“What do you mean? We’re meant to be staying at the YWAM base here in Mt Hagen,” I pointed out, puzzled by the prospect of being whisked away to some remote village by someone I had only just met and in a remote part of a country I had never been to before.
But the noise of the rain, the hum of the engine and the hustle and bustle of Hagen town drown me out as we drove away. I turned to my dad to see the look of unease on his face as well. I was planning on putting my foot down and insist that we stick to the plan but then I took a deep breath and listened to the Holy Ghost as intently as I could. Despite everything in my human understanding telling me that it was a bad idea, I felt that we should go with Simon and take a blind leap of faith into the deep end and trust that God had a greater plan in motion.
So without further protest we began the long, wet and bumpy ride to the end of a muddy bush road, hours out of town. From there we disembarked and walked the rest of the way. We picked up our bags and following Simon, we trekked through bush and down local trails until we reached the river. But we now time was running out, it had already started to flood. The village we were travelled to was on the opposite side of the river and there was no bridge or safe passage across for as far as the eye could see. Only rushing water that increased in depth and speed as the rain continued to fall.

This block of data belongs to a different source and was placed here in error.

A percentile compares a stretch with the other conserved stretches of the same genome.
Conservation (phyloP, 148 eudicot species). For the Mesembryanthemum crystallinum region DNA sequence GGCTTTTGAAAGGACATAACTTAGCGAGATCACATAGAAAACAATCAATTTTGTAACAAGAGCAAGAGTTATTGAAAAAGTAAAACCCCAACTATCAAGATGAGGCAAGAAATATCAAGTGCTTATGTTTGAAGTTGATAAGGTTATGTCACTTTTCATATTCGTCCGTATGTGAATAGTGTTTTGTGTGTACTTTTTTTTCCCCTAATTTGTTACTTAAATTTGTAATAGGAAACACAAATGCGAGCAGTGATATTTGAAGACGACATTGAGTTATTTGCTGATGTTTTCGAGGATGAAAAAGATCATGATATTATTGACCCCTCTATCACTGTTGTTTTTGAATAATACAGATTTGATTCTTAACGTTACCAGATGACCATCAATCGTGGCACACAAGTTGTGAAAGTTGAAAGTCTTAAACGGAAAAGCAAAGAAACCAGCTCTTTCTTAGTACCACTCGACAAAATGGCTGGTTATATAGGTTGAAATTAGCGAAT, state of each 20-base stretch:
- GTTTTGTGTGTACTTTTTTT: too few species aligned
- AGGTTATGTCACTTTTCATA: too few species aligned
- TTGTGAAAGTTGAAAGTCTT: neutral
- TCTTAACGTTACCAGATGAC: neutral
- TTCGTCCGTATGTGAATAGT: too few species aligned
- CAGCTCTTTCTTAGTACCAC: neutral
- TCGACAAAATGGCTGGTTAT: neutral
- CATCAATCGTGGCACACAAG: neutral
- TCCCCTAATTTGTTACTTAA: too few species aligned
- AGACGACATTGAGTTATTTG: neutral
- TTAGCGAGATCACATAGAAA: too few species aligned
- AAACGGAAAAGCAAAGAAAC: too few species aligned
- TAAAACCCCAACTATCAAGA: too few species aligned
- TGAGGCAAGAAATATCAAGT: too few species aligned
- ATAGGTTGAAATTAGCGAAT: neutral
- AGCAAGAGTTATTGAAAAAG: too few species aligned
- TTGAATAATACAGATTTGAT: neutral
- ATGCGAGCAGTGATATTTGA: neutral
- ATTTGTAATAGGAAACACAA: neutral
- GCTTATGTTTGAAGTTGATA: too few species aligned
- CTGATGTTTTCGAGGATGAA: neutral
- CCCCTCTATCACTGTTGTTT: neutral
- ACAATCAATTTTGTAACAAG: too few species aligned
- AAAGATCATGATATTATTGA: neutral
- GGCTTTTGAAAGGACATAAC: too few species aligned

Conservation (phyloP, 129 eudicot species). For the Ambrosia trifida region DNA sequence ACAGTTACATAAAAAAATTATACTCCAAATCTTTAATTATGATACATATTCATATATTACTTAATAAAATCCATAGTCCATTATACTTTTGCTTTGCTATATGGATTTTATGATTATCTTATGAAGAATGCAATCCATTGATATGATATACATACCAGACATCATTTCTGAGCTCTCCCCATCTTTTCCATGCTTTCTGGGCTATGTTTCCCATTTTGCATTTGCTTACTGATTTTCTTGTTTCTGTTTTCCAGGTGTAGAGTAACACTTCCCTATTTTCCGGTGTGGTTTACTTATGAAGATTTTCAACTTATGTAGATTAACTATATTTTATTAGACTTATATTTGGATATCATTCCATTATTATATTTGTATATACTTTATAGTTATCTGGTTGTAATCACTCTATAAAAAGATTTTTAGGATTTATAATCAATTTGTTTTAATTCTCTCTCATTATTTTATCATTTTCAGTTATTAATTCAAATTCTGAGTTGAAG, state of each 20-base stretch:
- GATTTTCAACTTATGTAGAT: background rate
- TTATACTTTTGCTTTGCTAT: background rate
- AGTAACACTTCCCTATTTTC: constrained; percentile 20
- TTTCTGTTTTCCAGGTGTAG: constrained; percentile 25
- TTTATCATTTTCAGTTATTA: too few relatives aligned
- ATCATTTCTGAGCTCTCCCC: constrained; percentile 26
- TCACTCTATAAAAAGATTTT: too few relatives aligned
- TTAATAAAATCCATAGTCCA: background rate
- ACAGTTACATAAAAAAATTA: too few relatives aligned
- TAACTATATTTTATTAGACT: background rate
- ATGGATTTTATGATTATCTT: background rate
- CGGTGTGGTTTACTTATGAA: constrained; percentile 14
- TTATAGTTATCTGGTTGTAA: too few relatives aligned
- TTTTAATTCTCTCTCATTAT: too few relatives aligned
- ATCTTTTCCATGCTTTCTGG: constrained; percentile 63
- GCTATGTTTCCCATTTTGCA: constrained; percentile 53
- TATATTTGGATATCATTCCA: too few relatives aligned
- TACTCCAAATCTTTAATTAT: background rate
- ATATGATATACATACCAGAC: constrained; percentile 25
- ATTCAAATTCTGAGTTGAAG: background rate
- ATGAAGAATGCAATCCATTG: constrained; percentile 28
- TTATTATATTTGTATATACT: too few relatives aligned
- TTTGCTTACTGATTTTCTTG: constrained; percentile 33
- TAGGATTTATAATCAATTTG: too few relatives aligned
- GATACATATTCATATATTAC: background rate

“We must hurry because the river can flash flood,” Simon told us. My team and I chuckled in nervous laughter as we prepared to cross this flooded river in the middle of Papua New Guinea.
Suddenly, villagers emerged from the trees on the opposite side of the river. They made a human chain and began to scramble across the river toward us. Working together we slowly crossed the flooded river clinging on to one another so we wouldn’t be swept away. The rapids pulled and tugged at us and sent rocks of all sizes crashing against our bodies.